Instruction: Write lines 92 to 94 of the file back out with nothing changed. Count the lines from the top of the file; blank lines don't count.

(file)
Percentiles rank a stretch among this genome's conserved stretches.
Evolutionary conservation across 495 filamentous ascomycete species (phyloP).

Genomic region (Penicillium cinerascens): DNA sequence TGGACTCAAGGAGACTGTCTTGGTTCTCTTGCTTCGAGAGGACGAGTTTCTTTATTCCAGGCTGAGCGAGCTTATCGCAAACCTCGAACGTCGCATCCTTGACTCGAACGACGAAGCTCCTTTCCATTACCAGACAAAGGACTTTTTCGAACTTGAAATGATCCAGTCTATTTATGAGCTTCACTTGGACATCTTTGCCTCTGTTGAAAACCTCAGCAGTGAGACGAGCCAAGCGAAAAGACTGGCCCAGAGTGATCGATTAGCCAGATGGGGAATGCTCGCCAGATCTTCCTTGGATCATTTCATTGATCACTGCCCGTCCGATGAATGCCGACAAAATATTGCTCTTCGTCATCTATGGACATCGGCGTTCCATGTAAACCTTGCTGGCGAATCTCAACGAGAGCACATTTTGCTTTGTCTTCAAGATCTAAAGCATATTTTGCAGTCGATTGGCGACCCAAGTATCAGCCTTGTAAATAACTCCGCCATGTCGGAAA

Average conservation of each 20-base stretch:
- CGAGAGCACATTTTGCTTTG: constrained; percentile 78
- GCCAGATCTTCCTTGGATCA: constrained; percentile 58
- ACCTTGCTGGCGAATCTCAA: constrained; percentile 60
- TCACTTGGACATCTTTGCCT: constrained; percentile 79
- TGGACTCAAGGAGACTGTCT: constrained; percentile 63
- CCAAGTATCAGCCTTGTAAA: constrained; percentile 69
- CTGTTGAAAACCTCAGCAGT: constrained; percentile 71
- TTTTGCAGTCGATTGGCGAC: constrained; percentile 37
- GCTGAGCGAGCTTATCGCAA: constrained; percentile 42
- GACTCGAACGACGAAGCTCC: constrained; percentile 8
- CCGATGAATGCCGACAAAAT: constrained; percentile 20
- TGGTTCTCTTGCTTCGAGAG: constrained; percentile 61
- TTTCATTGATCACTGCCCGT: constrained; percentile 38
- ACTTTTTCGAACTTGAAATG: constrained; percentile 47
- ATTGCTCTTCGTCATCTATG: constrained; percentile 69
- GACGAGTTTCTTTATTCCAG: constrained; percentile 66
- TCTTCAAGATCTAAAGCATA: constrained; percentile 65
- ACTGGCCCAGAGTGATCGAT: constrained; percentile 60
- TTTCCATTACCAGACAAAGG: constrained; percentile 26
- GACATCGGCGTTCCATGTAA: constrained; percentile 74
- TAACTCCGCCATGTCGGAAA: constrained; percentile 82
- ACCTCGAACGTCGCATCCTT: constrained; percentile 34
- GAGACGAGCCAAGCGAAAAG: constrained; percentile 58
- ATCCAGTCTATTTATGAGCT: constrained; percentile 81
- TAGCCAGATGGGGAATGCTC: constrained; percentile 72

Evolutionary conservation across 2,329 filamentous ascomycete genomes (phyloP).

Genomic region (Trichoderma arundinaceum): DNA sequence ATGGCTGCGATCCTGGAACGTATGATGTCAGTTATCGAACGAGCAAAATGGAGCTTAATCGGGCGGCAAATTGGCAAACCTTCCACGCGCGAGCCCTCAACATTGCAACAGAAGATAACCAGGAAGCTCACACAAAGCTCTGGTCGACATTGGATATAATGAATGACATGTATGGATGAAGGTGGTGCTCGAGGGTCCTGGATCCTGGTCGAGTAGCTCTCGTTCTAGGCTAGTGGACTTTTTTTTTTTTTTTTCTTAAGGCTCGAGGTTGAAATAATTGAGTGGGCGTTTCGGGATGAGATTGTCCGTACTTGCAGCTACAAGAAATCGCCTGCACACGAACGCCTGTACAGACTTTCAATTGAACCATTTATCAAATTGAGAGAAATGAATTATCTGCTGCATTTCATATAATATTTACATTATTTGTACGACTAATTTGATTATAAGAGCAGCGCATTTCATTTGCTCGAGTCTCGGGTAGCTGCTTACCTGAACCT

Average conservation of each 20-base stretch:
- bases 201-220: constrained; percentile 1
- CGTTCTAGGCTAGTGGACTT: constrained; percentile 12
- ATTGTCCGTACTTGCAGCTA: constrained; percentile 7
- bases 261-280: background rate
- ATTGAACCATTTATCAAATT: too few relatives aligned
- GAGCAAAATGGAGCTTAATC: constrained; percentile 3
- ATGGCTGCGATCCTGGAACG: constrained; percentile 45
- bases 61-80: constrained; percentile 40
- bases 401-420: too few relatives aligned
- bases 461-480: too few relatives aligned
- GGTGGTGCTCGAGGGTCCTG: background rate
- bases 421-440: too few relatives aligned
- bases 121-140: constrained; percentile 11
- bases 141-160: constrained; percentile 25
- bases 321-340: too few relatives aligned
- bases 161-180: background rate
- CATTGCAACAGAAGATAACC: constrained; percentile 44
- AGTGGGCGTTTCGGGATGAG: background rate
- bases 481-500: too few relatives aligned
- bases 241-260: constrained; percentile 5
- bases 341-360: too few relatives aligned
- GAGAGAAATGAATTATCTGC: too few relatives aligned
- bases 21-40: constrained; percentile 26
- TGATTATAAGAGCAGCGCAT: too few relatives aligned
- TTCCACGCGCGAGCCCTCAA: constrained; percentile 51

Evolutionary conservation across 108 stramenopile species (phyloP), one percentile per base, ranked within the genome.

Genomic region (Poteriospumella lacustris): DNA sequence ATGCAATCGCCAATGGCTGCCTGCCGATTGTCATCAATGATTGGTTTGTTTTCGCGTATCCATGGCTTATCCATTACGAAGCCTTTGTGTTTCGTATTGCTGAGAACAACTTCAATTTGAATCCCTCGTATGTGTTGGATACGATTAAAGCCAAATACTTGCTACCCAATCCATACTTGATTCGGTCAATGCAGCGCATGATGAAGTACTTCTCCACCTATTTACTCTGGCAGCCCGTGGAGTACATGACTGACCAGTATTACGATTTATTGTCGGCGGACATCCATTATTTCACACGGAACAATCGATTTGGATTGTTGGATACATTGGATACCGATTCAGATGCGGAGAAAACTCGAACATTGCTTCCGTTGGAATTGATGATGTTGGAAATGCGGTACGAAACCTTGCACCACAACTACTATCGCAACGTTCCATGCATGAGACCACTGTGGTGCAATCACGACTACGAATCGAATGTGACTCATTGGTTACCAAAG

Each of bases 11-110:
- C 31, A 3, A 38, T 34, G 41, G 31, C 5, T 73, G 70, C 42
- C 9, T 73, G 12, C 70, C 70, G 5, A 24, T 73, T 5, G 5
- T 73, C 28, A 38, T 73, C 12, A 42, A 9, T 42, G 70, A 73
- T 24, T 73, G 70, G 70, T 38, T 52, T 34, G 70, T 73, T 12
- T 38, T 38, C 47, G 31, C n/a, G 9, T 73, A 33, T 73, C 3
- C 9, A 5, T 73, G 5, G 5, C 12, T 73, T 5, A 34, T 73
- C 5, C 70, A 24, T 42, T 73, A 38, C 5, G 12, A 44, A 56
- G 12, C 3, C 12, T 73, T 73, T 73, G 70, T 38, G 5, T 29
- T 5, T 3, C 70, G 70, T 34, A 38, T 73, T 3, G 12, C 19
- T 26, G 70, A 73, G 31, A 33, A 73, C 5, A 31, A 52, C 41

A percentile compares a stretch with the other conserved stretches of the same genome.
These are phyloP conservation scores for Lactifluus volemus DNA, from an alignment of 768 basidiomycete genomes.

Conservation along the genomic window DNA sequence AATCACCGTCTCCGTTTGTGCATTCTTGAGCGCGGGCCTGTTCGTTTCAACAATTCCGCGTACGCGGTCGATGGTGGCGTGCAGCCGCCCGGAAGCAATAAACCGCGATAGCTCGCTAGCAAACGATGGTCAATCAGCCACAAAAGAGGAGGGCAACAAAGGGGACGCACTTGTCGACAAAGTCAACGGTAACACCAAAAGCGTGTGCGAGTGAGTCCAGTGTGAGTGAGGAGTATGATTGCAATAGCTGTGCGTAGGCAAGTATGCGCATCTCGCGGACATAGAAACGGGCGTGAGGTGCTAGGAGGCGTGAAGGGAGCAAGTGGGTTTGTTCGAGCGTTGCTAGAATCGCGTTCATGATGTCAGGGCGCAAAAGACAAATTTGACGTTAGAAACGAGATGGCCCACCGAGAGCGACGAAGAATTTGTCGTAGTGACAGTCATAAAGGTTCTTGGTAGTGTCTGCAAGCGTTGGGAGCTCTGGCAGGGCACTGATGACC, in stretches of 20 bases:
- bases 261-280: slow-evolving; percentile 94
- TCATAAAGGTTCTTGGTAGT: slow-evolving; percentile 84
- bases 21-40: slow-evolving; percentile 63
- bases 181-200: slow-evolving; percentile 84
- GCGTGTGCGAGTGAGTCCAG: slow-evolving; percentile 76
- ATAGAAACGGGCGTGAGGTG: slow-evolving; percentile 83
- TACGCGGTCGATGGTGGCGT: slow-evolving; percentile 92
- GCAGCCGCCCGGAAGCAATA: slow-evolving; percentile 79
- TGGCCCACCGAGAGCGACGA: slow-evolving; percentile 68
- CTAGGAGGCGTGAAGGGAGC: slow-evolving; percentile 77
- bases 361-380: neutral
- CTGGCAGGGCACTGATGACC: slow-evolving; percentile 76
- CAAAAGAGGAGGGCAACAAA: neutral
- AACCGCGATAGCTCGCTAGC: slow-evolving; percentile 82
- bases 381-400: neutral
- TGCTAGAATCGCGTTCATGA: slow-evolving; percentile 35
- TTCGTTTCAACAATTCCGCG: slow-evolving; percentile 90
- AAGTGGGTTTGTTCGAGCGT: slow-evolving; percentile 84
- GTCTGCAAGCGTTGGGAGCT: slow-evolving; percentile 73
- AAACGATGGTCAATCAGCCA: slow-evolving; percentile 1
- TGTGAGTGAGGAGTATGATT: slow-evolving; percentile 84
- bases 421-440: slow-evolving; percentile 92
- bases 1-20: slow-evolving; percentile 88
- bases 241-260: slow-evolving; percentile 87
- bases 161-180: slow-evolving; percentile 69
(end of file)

- GTCTGCAAGCGTTGGGAGCT: slow-evolving; percentile 73
- AAACGATGGTCAATCAGCCA: slow-evolving; percentile 1
- TGTGAGTGAGGAGTATGATT: slow-evolving; percentile 84